Trump narrows Supreme Court short list, top 3 contenders emerge

WASHINGTON — President Donald Trump has narrowed his list of contenders to replace retiring Supreme Court Justice Anthony Kennedy to three serious candidates, a source familiar with the selection process told NBC News on Thursday.

Those candidates are appeals court judges Brett Kavanaugh, Raymond Kethledge and Amy Coney Barrett, the source, who was not authorized to speak publicly, said.

Kavanaugh, 53, and Kethledge, 51, are both former law clerks to Kennedy, as was Neil Gorsuch, Trump's first Supreme Court nominee, who succeeded Antonin Scalia. Kavanaugh, also a veteran of George W. Bush’s White House, currently serves on the U.S. Court of Appeals for the District of Columbia. 

Kethledge, a Yale Law School graduate, currently serves on the 6th Circuit Court of Appeals. Barrett, 46, is a former law clerk to Scalia and was appointed by Trump last year to serve on the 7th Circuit Court of Appeals. Barrett, if selected and confirmed, would be the youngest justice on the high court.

Kennedy, a reliable swing vote on the nine-member court, announced his retirement earlier this month. Over the past week, the president interviewed several candidates and promised that his pick would be a "home run."

In recent days, Vice President Mike Pence has also met with a few of the Supreme Court contenders, a source familiar with the process told NBC News. However, the source did not identify which candidates Pence met with.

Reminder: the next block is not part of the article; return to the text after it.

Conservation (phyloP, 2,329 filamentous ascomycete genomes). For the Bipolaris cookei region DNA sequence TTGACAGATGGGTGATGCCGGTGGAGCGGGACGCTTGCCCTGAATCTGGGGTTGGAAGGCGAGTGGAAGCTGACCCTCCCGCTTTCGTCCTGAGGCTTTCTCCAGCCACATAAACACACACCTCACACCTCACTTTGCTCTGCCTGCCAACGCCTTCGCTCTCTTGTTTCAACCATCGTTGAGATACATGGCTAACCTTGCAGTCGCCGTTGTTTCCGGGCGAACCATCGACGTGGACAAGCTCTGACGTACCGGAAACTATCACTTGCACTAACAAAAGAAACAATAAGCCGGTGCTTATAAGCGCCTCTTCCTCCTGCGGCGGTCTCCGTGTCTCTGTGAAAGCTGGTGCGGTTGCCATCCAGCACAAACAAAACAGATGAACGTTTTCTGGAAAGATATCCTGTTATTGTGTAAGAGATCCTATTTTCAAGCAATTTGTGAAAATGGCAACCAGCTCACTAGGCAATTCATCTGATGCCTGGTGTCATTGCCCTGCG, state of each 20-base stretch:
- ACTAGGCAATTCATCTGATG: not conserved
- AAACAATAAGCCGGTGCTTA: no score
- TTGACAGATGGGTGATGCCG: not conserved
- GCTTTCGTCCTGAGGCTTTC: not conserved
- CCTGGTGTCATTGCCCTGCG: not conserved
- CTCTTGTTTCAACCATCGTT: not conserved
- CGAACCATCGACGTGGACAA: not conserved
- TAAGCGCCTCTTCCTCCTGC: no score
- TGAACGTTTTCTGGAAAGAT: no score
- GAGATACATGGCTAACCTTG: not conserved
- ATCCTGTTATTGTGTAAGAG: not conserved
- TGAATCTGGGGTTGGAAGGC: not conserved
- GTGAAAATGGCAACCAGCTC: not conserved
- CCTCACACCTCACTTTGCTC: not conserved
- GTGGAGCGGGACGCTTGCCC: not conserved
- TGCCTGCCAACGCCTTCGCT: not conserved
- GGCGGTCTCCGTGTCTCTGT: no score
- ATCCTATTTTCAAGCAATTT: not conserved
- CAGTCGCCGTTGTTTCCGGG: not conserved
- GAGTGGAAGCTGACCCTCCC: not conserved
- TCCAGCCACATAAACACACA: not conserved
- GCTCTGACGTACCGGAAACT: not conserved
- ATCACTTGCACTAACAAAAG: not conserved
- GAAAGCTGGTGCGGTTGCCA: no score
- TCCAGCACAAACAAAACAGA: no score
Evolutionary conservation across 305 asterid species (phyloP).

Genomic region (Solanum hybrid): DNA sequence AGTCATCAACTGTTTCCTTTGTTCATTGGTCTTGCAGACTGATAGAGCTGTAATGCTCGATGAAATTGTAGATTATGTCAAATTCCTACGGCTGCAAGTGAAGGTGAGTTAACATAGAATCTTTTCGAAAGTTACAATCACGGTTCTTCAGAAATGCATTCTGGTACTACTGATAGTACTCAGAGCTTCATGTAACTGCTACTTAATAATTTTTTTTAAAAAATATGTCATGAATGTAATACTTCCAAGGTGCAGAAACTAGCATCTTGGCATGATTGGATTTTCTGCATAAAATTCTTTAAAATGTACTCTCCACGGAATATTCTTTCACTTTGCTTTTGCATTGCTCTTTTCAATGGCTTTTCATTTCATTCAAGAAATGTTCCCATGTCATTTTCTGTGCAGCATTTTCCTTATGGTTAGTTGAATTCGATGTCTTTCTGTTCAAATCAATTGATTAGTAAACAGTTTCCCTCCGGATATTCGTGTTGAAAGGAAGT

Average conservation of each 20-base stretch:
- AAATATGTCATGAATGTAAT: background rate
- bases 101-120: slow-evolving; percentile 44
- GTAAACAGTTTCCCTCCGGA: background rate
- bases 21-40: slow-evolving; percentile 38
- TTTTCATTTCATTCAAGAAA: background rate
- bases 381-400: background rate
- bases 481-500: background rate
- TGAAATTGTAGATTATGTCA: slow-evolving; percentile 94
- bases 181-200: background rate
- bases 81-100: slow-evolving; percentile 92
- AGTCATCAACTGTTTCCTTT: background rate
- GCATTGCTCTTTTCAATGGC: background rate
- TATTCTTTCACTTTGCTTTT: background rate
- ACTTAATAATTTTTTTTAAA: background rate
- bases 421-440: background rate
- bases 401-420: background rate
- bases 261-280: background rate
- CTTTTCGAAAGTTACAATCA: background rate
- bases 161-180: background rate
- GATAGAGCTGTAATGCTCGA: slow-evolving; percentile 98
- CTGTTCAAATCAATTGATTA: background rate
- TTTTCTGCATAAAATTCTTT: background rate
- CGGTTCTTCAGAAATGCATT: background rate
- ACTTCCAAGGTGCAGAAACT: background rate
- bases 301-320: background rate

More on this story: 

Possible replacements for Supreme Court Justice Kennedy
See Gallery
Possible replacements for Supreme Court Justice Kennedy

Brett Kavanaugh

(Photo by Dennis Brack/Bloomberg via Getty Images)

Thomas Hardiman 

Photo Credit: SCOTUS Blog

Amy Coney Barrett

Photo Credit: University of Notre Dame

Judge Raymond Kethledge of Michigan, who serves on the 6th U.S. Circuit Court of Appeals, is seen in this 2017 photo released by Bloomsbury Publishing Inc. in New York, New York, U.S., July 6, 2018.

(Courtesy Bloomsbury/Abdul El-Tayef/ for Raymond Kethledge/Handout via REUTERS)

Mike Lee

 Photographer: Andrew Harrer/Bloomberg via Getty Images

Amul Thapar

Photo Credit: UVA Law


With Kennedy's departure from the court, Democrats and liberal-leaning group are gearing up for a major confirmation fight, arguing that a potential pick should be selected and confirmed after the midterm elections in November.

Trump has said he plans to announce his choice on Monday.

Peter Alexander reported from Washington, and Dartunorro Clark from New York.

Read Full Story

From Our Partners